If President Bush is so concerned about the clarity of our perceptions, perhaps he should examine his own policies, and the statements he makes concerning them. Consider this: in December of 2005, after agreeing to Senator John McCain's legislatorial provision to ban torture, President Bush made the following comment concerning the ban, "Make it clear to the world that this government does not torture and that we adhere to the international convention of torture, whether it be here at home or abroad."
Of course, Bush is no longer such an adamant defender of international code. He is now attempting to get legislation passed that would allow the White House to interpret the codes of the Geneva Convention, in effect giving the Administration greater leeway on torture. Talk about confusing.
Bush is not just confusing Americans, he is putting us in danger. Water-boarding, extreme temperatures, and sleep and food deprivation are some of the techniques being debated. The effectiveness of this "torture-lite" has been called under question.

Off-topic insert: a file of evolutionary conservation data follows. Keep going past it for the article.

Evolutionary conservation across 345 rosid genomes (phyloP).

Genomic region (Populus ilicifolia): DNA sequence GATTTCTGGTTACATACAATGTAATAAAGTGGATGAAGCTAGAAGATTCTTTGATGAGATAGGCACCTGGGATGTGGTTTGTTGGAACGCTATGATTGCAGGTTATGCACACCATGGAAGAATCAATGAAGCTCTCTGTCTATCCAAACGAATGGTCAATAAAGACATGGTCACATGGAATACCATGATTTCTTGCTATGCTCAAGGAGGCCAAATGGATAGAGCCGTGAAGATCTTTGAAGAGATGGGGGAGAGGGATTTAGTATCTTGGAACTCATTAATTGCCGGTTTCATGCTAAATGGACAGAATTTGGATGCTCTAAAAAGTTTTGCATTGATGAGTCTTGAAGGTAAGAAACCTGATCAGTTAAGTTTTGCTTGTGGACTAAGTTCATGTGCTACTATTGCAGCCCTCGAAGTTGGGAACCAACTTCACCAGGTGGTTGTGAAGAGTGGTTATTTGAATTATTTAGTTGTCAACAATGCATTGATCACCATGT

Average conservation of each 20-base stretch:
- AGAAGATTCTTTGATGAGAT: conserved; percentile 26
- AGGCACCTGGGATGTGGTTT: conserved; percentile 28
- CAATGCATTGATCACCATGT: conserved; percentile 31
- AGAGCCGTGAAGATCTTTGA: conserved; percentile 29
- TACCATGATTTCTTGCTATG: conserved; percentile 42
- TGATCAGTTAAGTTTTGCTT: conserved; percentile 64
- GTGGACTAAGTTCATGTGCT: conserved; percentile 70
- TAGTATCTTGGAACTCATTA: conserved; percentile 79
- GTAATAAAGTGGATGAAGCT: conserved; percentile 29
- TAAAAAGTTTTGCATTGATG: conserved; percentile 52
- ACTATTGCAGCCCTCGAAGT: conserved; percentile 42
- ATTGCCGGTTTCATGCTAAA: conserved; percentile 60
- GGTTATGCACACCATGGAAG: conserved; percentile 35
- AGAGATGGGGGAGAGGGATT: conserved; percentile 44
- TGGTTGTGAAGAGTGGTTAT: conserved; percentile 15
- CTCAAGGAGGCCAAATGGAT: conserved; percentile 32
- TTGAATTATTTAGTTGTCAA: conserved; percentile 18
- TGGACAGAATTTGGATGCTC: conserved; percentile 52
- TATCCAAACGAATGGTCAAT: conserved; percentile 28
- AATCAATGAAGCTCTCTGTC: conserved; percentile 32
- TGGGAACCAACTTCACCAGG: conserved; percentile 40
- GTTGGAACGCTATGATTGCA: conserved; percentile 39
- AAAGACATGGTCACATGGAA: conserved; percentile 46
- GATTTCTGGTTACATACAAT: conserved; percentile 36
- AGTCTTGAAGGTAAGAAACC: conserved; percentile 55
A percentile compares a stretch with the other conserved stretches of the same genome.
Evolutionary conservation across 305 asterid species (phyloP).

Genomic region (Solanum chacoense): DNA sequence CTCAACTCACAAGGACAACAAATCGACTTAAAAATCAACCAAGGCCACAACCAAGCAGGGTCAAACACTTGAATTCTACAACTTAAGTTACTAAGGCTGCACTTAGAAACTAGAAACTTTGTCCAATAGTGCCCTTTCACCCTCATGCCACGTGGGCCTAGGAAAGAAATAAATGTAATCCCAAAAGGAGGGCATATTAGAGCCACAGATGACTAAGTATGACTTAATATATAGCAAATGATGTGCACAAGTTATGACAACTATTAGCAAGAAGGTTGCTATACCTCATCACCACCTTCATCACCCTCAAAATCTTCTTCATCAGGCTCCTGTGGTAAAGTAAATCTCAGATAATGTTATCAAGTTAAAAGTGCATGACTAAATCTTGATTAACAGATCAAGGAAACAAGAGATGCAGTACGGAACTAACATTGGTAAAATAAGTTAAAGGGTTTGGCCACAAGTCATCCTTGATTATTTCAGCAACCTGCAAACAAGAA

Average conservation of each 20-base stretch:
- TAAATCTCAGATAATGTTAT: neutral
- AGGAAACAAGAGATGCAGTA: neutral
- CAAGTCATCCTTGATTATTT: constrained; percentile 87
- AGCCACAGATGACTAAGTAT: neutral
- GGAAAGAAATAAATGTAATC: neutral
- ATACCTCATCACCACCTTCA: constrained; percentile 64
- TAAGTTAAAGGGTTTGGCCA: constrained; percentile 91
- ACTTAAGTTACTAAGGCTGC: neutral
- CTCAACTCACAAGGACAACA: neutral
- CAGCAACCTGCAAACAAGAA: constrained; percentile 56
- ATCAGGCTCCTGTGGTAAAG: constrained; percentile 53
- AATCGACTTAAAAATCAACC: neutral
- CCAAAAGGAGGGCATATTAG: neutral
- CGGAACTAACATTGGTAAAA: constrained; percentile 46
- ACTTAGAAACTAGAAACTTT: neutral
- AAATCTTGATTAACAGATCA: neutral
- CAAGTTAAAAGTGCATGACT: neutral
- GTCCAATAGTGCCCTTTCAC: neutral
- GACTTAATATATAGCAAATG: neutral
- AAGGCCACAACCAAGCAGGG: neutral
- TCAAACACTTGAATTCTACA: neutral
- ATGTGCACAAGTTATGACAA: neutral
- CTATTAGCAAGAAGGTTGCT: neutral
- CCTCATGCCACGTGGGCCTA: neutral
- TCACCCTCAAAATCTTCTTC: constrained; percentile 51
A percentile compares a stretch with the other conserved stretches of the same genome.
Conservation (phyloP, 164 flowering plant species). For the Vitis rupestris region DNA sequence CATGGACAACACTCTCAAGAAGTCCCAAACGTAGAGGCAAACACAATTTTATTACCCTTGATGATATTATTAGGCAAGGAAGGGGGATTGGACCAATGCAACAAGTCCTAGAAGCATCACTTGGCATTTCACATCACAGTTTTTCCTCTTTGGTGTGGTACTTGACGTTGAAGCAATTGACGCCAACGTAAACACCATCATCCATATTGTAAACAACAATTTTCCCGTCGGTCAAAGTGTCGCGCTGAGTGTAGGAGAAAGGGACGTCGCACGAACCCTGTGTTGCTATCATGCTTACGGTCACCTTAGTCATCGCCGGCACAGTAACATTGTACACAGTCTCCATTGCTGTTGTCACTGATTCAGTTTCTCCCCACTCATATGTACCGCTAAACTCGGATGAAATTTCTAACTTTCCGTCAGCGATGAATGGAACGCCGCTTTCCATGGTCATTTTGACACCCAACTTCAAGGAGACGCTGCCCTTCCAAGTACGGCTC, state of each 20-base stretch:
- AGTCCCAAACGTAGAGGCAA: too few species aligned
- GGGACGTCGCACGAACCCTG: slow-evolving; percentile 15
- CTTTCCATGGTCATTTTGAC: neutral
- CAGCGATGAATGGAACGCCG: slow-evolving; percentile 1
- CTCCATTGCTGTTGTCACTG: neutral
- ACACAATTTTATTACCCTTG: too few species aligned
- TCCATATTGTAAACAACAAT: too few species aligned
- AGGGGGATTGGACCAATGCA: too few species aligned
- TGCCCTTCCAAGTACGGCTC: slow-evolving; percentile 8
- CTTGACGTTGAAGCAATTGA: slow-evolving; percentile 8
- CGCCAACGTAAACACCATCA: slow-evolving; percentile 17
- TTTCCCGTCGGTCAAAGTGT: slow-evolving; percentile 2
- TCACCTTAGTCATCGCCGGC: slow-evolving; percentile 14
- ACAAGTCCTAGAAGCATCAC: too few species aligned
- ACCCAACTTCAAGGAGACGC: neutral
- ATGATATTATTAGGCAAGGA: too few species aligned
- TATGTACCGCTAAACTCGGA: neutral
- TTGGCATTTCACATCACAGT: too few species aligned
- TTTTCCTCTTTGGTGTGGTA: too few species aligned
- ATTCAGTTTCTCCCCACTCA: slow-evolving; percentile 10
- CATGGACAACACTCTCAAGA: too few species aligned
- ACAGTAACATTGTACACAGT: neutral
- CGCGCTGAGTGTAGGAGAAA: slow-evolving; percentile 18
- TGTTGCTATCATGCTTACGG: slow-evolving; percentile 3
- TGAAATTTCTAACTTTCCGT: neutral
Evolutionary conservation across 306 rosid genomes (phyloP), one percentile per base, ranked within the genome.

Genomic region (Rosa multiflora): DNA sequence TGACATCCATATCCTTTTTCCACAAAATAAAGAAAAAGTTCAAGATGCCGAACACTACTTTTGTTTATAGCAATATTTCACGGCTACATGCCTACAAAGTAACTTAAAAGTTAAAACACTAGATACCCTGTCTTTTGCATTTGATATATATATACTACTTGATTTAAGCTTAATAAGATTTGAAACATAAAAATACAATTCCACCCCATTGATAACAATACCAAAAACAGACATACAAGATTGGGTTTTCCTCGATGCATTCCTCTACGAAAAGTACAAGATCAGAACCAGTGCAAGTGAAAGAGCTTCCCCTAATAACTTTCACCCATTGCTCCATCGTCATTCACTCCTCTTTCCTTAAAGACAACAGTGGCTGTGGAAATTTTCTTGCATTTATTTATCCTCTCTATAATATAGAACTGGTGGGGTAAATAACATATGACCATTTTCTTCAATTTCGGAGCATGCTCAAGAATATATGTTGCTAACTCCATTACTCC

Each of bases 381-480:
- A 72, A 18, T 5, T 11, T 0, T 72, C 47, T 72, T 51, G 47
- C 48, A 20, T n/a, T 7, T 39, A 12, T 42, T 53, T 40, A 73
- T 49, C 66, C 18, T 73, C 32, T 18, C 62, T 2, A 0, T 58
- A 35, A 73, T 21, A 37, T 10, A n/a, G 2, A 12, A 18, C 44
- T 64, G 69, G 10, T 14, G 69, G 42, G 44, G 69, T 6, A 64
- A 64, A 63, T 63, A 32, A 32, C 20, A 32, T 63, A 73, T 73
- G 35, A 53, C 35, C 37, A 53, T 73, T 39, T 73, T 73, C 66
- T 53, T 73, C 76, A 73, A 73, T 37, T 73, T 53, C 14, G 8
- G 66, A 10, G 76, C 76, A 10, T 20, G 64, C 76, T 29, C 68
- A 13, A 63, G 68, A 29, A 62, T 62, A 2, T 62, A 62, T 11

Some interrogation experts claim that winning the confidence of the prisoner, not humiliating and punishing him, is the key to gaining information. While experts debate what is and is not torture or effective or legal, a vital point is being missed. That point is the effect on Muslims.
When an innocent man is stripped naked, placed in a frigid room, and doused with cold water, or almost drowned repeatedly, it doesn't matter whether the Geneva Conventions supports what is being done. And therein lies the danger: the United States has just made al Qaeda's recruitment speech for them. It's hard to win hearts and minds when bodies are being battered and broken.